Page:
Five of the frameworks contained some information describing how the framework had been developed (Table 3). Three of these frameworks were produced solely by specialist evaluators, whether internal to the organisation or externally commissioned [13, 14, 1719], while development of the other two involved wider consultation, that included funding recipients [11, 15].

Table 3 Framework development and proposed review processes

Four frameworks [11, 1315, 19] referenced work from outside of the organisation, and three of these [1315, 19] made at least some use of the OECD/DAC quality standards for development evaluation [24]. Reports from other funding agencies and networks were cited much more often than academic research (see Additional file 6, which contains a list of all 35 evaluation resources cited in the framework documents). One of the framework documents [17] was based on formal research into the agency’s monitoring and evaluation practices. While review processes were seldom described in any detail, three documents were revisions or replacements of previous versions [13, 14, 16].

Content of health RCS evaluation frameworks

Framework documents tended to be descriptive rather than explanatory. They varied in length from less than 5,000 words to 36,000 words. The “purpose, aims and objectives of the framework”, “quantitative indicators, measures and targets”, and “intended use of the framework” were the best developed, while the “use of theory”, “capacity building to commission or conduct evaluations” and “role allocation and governance” were less well developed. With the exception of measuring impact using quantitative indicators, coverage of aspects of health RCS evaluations that funders valued (stakeholder participation, opportunities for learning, demonstrating equity, quality assurance, and optimising the timing of evaluations) was often limited. Some of these aspects had been incorporated into the frameworks, although equity tended to be limited to an analysis of “south” and “north” representation rather than more holistic application of the concept of equity, to include considerations such as socio-economic strata within a developing country [25].

Usage of frameworks to improve health RCS planning, monitoring, and evaluation

The frameworks generally focused on the specific systems and processes of the particular funder organisation. Three documents contained some information about how to use the framework in practice and three further documents referenced sources of information relevant to aspects of evaluation practice (Additional file 6 lists all sources of information referenced by the frameworks). One [17] explained underlying rationales for using the framework and another [19] provided helpful and detailed information to support the conduct of evaluations. Consideration of the ability of stakeholders to contribute to the evaluation process was minimal, although some organisations did recognise that capacity building of partners and their systems for conducting or participating in evaluations might be needed [13, 19], and some documents provided glossaries, diagrams and checklists to aid understanding and use (Table 4, column 4).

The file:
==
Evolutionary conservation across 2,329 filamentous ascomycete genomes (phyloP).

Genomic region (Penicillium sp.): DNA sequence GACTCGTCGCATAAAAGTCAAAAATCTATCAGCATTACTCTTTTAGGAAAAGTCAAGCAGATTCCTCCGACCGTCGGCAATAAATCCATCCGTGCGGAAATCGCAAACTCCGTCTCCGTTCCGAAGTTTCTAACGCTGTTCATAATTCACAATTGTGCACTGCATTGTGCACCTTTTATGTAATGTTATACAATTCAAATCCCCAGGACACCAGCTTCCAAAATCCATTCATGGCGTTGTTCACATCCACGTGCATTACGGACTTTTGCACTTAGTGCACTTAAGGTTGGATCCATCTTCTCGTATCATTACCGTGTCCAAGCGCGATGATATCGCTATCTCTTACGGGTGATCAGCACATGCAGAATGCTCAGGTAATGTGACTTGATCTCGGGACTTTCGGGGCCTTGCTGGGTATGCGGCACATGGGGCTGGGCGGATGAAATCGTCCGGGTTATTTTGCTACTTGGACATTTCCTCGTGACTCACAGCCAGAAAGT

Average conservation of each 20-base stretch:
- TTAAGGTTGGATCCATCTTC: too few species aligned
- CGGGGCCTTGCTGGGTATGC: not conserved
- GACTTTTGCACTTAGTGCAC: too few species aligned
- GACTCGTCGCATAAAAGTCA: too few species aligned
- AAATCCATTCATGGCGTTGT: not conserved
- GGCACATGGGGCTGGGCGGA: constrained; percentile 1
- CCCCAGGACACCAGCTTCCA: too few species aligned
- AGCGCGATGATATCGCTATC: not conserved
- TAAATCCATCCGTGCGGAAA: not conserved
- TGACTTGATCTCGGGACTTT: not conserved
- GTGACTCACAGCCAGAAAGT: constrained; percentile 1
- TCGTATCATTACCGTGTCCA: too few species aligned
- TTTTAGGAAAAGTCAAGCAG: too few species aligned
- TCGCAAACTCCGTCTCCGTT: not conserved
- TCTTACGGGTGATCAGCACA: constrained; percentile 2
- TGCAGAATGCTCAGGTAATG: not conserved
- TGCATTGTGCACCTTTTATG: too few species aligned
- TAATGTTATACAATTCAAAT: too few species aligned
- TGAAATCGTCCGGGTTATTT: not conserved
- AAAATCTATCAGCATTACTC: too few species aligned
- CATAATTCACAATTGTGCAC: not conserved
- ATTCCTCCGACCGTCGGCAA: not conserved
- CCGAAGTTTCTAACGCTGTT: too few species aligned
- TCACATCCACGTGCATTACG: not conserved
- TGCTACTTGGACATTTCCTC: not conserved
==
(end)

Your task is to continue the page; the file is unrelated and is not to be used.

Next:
Table 4 Characteristics of individual frameworks related to harmonisation and to building evaluation capacity

Several of the evaluation reports which we analysed were commissioned by organisations whose frameworks we also analysed (Danida [13, 14], IDRC [17, 18], NIH-FIH [16], WOTRO [unpublished data], and TDR-WHO [15]). For all except WOTRO [unpublished data], however, the evaluations began before the studied versions of the frameworks were published. Few explicit mentions of specific funder evaluation frameworks were made, although some referred to “frameworks” generally as a way of facilitating systematic data collection and thereby improving evaluation quality.

In the 15 months between its’ publication and the date of our survey, the ESSENCE PM&E framework [11] had been used by four out of the twenty responding organisations. Two had used it as a central organising framework for their evaluation activities. Some organisations had been unaware of the framework, perhaps because their evaluations had been conducted prior to its publication. However, the most frequent reason given for not using the ESSENCE framework was that a different framework was already being used (8 of the 12 respondents who gave a reason). Comments suggested that wider use of the ESSENCE framework was limited by the circumstances of individual funders; for example, when RCS was not exclusively focused on health, when another framework was already in active use, or when tailoring might be required.

We would need to customise the ESSENCE Framework to … allow us the flexibility of incorporating some of our grant conditions into [our] monitoring and evaluation activities.” (Policy maker)

Three-quarters of the funding organizations (15/20) agreed that more supporting guidance, tools or training, and greater emphasis on learning and qualitative aspects of evaluation would make wider, or more in-depth, usage more likely.

Officers … need to have guidance on effective use of [the ESSENCE framework]. It will help too if this framework [an updated version] were built on existing ones that officers are used to. People are hesitant to change old ways but would try if they see familiar zones… This is important especially if it has to be self-tutored.” (University implementer).

Diversity and strengths of frameworks

The PM&E frameworks we analysed had different strengths (Table 5). For example, the Canadian International Development Agency’s (CIDA) framework [19] provided comprehensive and detailed information and checklists to support use of the framework in practice and addressed issues of quality and validity. Efforts to harmonise frameworks between organisations were more prominent in the newer frameworks (Table 4, column 2). Many of the framework documents referred to reports produced by other funders or to funder evaluation networks. The development of the Special Programme for Research and Training in Tropical Diseases (TDR)s framework [15] involved some other funders. Only the ESSENCE framework [11], however, had been specifically produced as a collaborative effort among funders.